Lieutenant General T. B. Henderson Brooks, the Corps Commander posted in Jalandhar, Punjab, was appointed to inquire into the 1962 debacle by then-Army Chief General J. N. Chaudhuri who took over after the war. Brigadier Premindra S. Bhagat assisted Brooks in the report. Their report was submitted to the defence ministry in April 1963 and since then remains “top secret”, despite repeated demands for making it public.

If failure is the stepping stone to success, defeat in war can be said to be the best guide to subsequent victory. After the 1962 debacle, India registered an impressive victory frustrating Pakistan’s misadventure in 1965. But as Atal Bihari Vajpayee famously said, (maidaan me jeete, mez par haare) ‘what we gained in the battlefield, we lost on the negotiating table’.


Also read: Not China, 1962 war called India’s bluff


Fifty-six years later, India as a nuclear power is now endowed with resources to gather intelligence, has greater capability to analyse and act, and is militarily stronger and strong-willed to regain lost strategic space in the region, especially in Southeast Asia. Yet, the asymmetrical capabilities between the two ancient civilisations that went to war in 1962 cannot be complacently dismissed. Those who refuse to learn from history are condemned to repeat it.

The author is former editor of ‘Organiser’.

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5 COMMENTS

  1. 1962 conflict was so insignificant even when it happened that the by-election in West Bengal went per schedule. Jyoti Basu in fact wondered if this whole episode was a hoax by Congress to polarize voters against his party which opposed Forward Policy and friendly with China. Henderson Brooks-Bhagat report blames incompetence of Indian Army and Indian Air Force squarely. Brooks-Bhagat had no authority to investigate political decisions nor did they even interview Nehru, Krishna Menon, any minister nor politician. So, any claim of dirt on Nehru or Krishna Menon in that report is false and wishful thinking. Claim that Nehru should have deployed Air Force is a failure to comprehend that China had Air Force too. The only “diplomatic points” India could win would be if Chinese Air Force destroyed Indian Air Force and then went on to bomb Indian cities and civilians. On one hand Chari accuses Nehru of buying wrong aircrafts and then claims those same wrong aircrafts could defeat mighty China! He claims Army was NOT ready but somehow (miraculously) Air Force was TOTALLY READY to take on mighty China and defeat it. Air Force could not even successfully drop food, supplies and ammunition to soldiers. If Nehru really deployed the (Uttar Kumar) Indian Air Force, they too would be decimated like Army and Pakistan would walk away with Kashmir in 1965 or even sooner. Chari ji should know that even the Army bragged about “teaching China a lesson” until Nehru actually deployed them. Suggestions that Indian Army could have won if they had few more weapons is laughable. Chariji’s claims on indigenous production are completely uninformed. Under Krishna Menon, India manufactured HF-24 Supersonic fighters, Avadi Tanks, Shaktiman Trucks and AVRO light Aircraft. Krishna Menon setup 15 new Arms and Ammunition factories. Krishna Menon bought Gnats, MIGS, INS Vikrant, Submarines and Helicopters that won 1965 and 1971 Wars.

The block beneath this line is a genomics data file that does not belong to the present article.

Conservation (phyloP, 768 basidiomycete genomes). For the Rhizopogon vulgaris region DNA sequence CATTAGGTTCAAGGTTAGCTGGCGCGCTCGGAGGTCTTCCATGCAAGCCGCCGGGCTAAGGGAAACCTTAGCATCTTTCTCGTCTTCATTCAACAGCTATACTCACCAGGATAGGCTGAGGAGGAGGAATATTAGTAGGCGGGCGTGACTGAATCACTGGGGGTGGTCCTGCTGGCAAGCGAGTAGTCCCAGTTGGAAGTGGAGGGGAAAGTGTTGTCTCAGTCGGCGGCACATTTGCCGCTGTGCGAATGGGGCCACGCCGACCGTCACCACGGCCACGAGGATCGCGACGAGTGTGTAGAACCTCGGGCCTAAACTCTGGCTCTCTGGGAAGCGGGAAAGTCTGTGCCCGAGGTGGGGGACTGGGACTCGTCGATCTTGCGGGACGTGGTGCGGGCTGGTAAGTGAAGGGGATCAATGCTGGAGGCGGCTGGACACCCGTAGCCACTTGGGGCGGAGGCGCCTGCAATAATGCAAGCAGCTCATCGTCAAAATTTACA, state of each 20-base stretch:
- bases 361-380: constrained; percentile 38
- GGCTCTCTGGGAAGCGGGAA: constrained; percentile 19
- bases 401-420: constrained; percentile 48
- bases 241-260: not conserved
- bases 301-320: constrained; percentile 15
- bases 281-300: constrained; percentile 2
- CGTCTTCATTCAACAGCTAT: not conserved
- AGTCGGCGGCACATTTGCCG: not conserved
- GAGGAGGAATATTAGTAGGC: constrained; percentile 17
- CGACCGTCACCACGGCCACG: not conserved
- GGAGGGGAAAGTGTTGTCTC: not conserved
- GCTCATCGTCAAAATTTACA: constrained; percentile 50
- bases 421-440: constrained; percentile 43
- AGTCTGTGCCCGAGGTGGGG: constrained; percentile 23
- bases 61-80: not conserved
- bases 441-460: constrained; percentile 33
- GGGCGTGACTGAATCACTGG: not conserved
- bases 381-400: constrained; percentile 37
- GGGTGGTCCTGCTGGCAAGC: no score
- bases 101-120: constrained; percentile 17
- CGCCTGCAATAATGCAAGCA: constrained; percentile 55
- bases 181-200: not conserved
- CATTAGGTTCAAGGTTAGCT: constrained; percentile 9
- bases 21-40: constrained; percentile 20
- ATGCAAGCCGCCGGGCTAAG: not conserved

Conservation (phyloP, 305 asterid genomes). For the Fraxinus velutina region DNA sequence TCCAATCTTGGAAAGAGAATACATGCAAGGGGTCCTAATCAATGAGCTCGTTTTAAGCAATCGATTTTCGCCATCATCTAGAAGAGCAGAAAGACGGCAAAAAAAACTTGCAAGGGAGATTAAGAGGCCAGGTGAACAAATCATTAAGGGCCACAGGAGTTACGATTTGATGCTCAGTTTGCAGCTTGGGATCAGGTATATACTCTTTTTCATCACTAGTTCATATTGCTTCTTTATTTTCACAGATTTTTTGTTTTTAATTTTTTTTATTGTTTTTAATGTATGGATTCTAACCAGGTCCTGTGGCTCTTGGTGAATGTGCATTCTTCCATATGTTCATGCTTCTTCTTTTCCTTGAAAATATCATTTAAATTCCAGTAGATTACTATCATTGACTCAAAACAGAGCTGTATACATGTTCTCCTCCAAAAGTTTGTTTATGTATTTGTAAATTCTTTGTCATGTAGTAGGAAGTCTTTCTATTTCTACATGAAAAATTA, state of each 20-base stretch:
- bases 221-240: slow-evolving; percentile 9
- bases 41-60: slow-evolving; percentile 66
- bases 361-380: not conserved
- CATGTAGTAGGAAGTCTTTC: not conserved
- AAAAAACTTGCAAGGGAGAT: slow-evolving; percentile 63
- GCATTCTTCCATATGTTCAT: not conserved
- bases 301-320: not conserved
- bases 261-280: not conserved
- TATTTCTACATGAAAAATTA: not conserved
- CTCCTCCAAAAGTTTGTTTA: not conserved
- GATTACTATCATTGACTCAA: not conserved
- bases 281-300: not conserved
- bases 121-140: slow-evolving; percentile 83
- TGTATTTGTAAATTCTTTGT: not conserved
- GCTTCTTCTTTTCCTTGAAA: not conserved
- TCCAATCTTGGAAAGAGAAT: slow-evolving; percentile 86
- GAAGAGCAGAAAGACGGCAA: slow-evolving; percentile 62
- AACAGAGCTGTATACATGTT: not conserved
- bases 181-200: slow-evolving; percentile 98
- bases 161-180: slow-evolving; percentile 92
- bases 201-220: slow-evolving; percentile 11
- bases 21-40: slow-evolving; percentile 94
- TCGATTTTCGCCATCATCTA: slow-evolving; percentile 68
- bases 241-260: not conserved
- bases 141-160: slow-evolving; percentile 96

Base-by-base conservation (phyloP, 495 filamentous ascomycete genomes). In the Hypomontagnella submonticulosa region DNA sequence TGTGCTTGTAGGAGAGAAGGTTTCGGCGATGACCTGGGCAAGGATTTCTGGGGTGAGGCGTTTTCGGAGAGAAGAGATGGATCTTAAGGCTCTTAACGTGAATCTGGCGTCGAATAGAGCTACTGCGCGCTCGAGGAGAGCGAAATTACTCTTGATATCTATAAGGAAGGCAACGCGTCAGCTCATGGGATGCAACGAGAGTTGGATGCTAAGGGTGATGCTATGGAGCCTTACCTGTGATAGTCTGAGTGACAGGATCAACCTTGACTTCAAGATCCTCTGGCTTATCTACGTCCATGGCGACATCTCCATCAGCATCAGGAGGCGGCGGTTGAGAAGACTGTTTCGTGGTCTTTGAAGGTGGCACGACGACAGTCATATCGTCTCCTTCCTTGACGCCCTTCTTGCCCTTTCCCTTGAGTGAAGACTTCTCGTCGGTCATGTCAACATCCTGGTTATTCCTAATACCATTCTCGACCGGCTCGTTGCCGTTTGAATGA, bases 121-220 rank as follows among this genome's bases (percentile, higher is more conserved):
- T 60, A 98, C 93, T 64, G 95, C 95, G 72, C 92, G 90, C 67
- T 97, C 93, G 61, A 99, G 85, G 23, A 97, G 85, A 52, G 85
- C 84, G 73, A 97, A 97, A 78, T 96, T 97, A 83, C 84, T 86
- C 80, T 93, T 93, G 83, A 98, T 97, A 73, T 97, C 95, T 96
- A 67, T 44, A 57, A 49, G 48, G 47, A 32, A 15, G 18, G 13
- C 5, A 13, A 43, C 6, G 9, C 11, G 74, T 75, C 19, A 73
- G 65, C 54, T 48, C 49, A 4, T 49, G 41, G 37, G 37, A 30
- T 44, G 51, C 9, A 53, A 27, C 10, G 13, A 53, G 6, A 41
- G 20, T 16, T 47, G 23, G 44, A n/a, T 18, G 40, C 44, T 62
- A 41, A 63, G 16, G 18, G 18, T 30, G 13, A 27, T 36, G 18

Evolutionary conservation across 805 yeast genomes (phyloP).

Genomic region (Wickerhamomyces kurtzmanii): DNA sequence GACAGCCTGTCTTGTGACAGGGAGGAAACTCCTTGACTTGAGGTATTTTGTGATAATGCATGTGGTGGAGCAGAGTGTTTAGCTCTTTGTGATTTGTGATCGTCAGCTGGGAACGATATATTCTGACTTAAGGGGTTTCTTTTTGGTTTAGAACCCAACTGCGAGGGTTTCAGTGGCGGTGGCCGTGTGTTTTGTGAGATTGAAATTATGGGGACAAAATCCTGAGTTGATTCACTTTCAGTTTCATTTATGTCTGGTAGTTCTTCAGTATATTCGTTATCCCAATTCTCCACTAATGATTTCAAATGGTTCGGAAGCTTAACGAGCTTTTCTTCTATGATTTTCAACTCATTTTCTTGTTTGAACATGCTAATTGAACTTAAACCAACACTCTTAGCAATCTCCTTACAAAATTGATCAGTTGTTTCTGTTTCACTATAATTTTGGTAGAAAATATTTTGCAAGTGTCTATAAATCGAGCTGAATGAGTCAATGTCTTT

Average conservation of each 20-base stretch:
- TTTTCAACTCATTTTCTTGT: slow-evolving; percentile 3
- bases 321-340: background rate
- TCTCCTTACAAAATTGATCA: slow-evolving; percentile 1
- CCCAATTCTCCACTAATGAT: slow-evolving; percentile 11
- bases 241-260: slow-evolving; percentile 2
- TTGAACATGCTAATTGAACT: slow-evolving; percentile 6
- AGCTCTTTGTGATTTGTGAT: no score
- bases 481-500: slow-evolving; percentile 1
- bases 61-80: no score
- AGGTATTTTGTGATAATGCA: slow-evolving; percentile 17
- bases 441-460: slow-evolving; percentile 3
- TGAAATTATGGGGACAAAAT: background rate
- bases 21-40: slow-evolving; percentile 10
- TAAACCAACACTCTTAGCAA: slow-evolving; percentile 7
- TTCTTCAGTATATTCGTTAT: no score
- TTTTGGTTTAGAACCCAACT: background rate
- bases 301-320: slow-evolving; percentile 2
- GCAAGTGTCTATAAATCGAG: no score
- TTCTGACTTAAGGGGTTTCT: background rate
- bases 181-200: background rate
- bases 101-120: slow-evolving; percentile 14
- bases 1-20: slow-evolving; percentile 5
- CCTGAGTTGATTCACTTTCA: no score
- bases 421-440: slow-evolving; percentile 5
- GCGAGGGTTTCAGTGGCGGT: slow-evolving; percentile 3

2. China never claimed victory nor even acknowledges any war ever taking place. When enemy retreats, any other nation would claim victory while only Indians can INSIST of “defeat, debacle and humiliation”. Despite Indian Army abandoning posts and running away, Jawaharlal Nehru stood like a man he was. Despite China’s threat to invade Assam if their possession of NEFA is not recognized, Nehru declined the Ceasefire and vowed to fight. By November 1962, Nehru forced China retreat to pre-war positions and recovered every inch of NEFA lost by the Army. Where was the need to deploy Air Force? Nehru never fell short of “diplomatic points” as entire world rallied around him as soon as Cuban Missile Crisis got diffused. Even Taiwan which insisted India should stay away from Tibet and Aksai Chin, committed its armies to support India. Seshadri Chari ji does not know Nehru nor his Resilience and should refrain from cheap claims like “Nehru’s shaky voice” or BJP’s favorite claim of “Nehru dying of broken heart”. When things were at their worst, Nehru was at his best. While Nehru may not have “played fiddle” as armies fought, he knew “realities of modern world” long before 1962. Nehru steered the country through largest mass migration in history of mankind. India went through “Direct Action” in 1946 and Partition in 1947 with 1 million deaths each. He went through great personal losses, lathi-charges and 10-year prison. Nehru / Krishna Menon government defeated NATO member Portugal and liberated Goa just 10 months earlier despite warnings from JFK himself. Chari ji does not explain why his BJP governments never released the “secretive” Henderson Brooks Report but freely (mis)quotes it. Chari ji quotes Vajpayee but fails to mention writing Tibet off to China in 2003. Why didn’t Vajpayee cross LoC in 1999 while Pakistan had no problem doing so? Nehru’s priorities of building dams, feeding hungry, employment, industrialization, empowerment of weak, science, technology etc are MISPLACED!??